Frank was on the counter between the dishwasher and the sink, one leg dangling over the edge, the other bent at the knee with one crooked arm resting on top. This is how I found him most mornings, usually with a smarmy grin on his glowing face.
“You look rather pleased with yourself. Another satisfying night of havoc under your belt?”
“I find it ironic,” Frank said, looking at me with his eyes but otherwise unmoving, “that you and I have absolutely nothing to do, yet these—people are constantly busy.” I looked down at the large table in the center of the room and saw Angela weighing out a large amount of flour. “Always preparing for something.”
“You say that as if you’re any different,” I replied. Frank snorted, eyes back on Angela’s toil.
I lounged atop the bread racks. As the wee hours merged into dawn, the racks would be filled up, the hot tendrils of yeasty steam gently dancing around me. And as the dawn continued into daylight, the racks would be emptied again, leaving me in a musty warmth until night returned. It was a daily ritual I relished, and one which Frank would find to be stifling. His only ritual was to be sitting on the counter when I returned from my nightly wanderings, presumably to check in on his oldest friend. But I know it is only to make sure I haven’t somehow found an exit and left without him.
Although Frank despised tedium, I believe he also visited to witness Angela’s. For years she had been dedicated to her work and inspired others to be the same. It was after her only son was run down by a motorist outside the shop that her dedication turned into obsession. She worked every day, arriving at least an hour earlier than any employee, and remaining at the shop until the last crumb was swept away. In the early mornings, thinking she was alone, she would sometimes talk to her dead child, as if he were right there with her. Frank and I knew better.
This was one of those mornings, as Angela spoke softly about a zoo trip long passed. A gentle smile broke through her usual melancholic countenance. But this only served to rile Frank. “Hey!” he yelled to her, coming out of his pose and leaning from the edge of the counter. “Knock it off!” Angela was oblivious.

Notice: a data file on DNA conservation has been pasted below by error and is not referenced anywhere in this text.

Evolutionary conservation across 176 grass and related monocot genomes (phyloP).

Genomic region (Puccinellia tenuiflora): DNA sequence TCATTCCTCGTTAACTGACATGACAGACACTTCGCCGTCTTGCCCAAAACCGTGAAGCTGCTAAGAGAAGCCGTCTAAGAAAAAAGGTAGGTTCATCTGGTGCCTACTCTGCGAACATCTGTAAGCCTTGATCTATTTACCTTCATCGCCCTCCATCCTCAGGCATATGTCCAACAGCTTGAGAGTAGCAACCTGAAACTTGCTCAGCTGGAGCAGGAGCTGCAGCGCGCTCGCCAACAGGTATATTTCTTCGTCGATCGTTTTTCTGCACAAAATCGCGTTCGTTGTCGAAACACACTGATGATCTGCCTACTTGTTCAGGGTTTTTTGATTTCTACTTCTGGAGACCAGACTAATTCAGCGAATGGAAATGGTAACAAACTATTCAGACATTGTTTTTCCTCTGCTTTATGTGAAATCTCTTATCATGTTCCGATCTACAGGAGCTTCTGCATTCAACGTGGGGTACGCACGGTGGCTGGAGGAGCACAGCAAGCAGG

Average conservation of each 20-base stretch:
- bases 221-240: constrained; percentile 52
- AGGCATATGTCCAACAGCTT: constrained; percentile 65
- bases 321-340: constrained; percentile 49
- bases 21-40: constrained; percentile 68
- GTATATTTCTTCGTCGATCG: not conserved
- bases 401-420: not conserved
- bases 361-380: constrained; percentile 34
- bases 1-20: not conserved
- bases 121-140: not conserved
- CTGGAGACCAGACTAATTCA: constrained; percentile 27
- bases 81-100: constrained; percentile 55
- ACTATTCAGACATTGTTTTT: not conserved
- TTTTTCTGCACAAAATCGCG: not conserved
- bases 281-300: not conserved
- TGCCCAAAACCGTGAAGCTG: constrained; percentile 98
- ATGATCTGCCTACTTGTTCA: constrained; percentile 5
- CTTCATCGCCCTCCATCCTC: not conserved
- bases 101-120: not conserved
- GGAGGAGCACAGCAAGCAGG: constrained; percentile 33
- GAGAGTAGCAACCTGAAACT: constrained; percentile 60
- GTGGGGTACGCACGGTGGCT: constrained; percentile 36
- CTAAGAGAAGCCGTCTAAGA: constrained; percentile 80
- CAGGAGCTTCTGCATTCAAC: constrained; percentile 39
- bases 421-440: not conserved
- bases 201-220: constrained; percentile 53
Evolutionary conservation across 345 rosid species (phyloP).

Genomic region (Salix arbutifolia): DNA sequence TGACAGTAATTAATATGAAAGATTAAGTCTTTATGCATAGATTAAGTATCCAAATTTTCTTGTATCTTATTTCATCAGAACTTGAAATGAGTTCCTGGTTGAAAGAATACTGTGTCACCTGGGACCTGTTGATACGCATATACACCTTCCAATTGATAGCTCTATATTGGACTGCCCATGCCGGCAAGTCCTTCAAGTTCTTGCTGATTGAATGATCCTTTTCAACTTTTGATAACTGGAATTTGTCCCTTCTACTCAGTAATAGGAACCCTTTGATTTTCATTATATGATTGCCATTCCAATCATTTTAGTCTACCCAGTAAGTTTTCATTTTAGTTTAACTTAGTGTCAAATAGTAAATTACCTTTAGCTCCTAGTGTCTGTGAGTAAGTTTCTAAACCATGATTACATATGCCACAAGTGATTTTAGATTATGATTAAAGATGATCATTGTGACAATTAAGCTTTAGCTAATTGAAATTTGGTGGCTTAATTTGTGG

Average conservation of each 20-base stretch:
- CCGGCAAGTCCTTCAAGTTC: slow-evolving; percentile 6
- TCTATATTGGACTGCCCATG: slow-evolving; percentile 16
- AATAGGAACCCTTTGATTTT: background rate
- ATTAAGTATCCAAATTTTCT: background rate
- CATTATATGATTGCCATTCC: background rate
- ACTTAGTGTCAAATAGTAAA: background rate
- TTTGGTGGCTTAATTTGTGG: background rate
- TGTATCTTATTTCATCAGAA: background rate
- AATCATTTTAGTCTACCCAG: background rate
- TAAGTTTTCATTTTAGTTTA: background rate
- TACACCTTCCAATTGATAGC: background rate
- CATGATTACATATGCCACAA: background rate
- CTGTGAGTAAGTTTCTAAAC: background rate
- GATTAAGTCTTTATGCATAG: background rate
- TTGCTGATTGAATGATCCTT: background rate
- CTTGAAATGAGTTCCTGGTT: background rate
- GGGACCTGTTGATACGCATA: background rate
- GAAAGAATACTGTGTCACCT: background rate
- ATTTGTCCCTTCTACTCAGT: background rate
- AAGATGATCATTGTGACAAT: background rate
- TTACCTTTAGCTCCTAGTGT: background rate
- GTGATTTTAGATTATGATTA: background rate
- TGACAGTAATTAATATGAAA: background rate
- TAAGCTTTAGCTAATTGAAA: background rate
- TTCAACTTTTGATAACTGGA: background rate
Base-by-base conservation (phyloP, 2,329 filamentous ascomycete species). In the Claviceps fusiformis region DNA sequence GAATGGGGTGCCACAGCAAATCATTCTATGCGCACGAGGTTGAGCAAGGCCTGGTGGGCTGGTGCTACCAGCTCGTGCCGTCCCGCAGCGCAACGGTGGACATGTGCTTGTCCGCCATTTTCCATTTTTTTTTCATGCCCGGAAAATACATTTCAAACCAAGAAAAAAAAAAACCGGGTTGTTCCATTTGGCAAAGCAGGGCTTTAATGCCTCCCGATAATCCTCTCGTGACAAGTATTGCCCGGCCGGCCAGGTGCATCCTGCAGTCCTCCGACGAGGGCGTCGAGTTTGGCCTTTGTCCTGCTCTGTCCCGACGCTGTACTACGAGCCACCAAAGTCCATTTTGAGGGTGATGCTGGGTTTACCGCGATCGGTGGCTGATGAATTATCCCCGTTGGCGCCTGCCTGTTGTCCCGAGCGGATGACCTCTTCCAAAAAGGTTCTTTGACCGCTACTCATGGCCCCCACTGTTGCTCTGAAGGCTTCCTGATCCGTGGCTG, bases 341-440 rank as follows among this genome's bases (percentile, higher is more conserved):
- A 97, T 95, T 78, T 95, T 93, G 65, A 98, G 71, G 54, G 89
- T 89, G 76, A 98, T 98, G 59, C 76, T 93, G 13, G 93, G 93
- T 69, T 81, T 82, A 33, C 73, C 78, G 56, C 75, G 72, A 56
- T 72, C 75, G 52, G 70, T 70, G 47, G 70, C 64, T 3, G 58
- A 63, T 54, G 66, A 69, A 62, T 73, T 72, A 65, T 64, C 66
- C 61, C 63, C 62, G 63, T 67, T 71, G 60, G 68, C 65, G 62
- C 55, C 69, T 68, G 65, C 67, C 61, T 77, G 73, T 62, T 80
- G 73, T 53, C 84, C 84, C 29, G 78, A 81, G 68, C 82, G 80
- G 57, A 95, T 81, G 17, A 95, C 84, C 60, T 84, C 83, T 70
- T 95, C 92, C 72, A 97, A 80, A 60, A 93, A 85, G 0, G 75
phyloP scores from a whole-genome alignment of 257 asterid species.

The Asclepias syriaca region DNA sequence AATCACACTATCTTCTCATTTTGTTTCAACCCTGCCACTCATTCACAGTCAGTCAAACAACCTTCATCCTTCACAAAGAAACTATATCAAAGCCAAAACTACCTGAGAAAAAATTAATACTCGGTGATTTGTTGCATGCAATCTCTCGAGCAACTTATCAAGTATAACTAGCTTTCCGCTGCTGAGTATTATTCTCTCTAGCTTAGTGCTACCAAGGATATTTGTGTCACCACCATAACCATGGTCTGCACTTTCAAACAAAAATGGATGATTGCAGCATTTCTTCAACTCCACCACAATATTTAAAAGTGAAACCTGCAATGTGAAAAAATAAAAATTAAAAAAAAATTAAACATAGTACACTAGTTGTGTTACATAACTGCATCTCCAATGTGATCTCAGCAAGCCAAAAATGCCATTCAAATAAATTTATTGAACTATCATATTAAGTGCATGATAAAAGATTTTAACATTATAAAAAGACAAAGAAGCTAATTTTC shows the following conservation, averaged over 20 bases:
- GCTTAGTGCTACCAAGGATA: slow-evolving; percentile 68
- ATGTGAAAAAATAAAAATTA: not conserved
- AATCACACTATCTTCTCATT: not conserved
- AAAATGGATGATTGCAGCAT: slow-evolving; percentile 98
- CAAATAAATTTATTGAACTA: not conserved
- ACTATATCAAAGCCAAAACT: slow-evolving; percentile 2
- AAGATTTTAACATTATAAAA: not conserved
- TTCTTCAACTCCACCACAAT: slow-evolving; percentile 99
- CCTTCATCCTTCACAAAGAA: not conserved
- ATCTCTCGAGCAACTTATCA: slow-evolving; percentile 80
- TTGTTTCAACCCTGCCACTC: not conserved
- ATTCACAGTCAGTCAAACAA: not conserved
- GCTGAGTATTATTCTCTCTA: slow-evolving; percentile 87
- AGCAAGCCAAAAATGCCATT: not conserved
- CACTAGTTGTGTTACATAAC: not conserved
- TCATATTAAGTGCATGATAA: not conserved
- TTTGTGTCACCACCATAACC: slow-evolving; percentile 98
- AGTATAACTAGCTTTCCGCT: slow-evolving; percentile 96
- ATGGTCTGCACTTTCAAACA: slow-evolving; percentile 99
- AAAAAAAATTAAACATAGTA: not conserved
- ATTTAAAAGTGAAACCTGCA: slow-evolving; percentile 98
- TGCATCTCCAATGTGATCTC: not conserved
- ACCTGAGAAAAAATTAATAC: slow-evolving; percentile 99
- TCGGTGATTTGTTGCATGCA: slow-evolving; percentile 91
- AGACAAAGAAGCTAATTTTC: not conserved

Frank came down from the counter to slowly circle the table, keeping his gaze on his prey. I leaned forward on an elbow to get a better look. He walked deliberately, passing the ovens, then the wall with pegs still holding children’s things aloft – a small satchel, a tiny parka, some toys. Angela continued her reverie on caged beasts, unaware of her own predator. When Frank made his way around to her side of the table, he came close enough to stir the air touching her skin. Her body shivered at the sensation, but it gave her no indication that she was not alone. Frank kept going around the table until he was on the opposite side from Angela. He stopped, placed both hands flat on the tabletop, and leaned forward.
“Angela,” he sang. “Angela, your boy’s gone away-ay. He’s no longer he-ere.” There was malice in his voice, but only I could hear it. I relaxed into my lounging posture; I’d seen his taunting act more than enough. I rolled onto my back, and closed my eyes, waiting for his sing-song mockery to end. Soon there was a crash. I was at Frank’s side even before Angela could react to the disturbance. He was at the wall of pegs and had pulled everything down.
“What do you think you’re doing?” I asked.
“I’m showing dear Angela that things change.”
“By throwing all her kid’s stuff on the floor?”
Angela, her heart pounding heavily, looked around the room for a reasonable explanation for why her son’s belongings were at one moment safely hanging on the wall and the next moment falling to the ground. Not finding one, she walked over to the now desecrated shrine, and knelt next to it. She touched each item one by one, ending with the parka which she then held to her chest. I watched her face as it turned from stunned to heartbroken.
In a moment, Frank was behind her. With all his effort, he pushed her down with one foot to her back. When her face was against the floor, he turned to me. “It’s all I can do to hold her down. You have to get that jump rope and pull it around her neck.”
“What are you trying to do?”
“She has to know. I have to make her know.”
“By choking her?” I asked, as I pulled the two little plastic handles over either shoulder. I crossed the two ends until I could see I was causing her discomfort.
“She begs for that boy to stay with her, talks to him as if he were right beside her. Meanwhile, he’s gone forever, and you and me? We will never leave. She’ll be gone, too, and we’ll still be here. She has to know!”
Angela’s arms flailed, reaching behind her back seeking her attacker but finding nothing. I pulled tighter on the jump rope. I didn’t have it in me to do any real damage, and killing her – releasing her – would only have angered Frank more. Soon, her body did go limp, and I let go. Frank stepped back with a heavy sigh.
Moments passed and we heard a key rattling out front. Frank disappeared. I bent down and blew into Angela’s face. Her eyes opened and looked right through mine, bewildered. One hand pulled the rope from her throat, the other still clutched her boy’s parka. Her employee entered the kitchen, and that’s when I disappeared, too.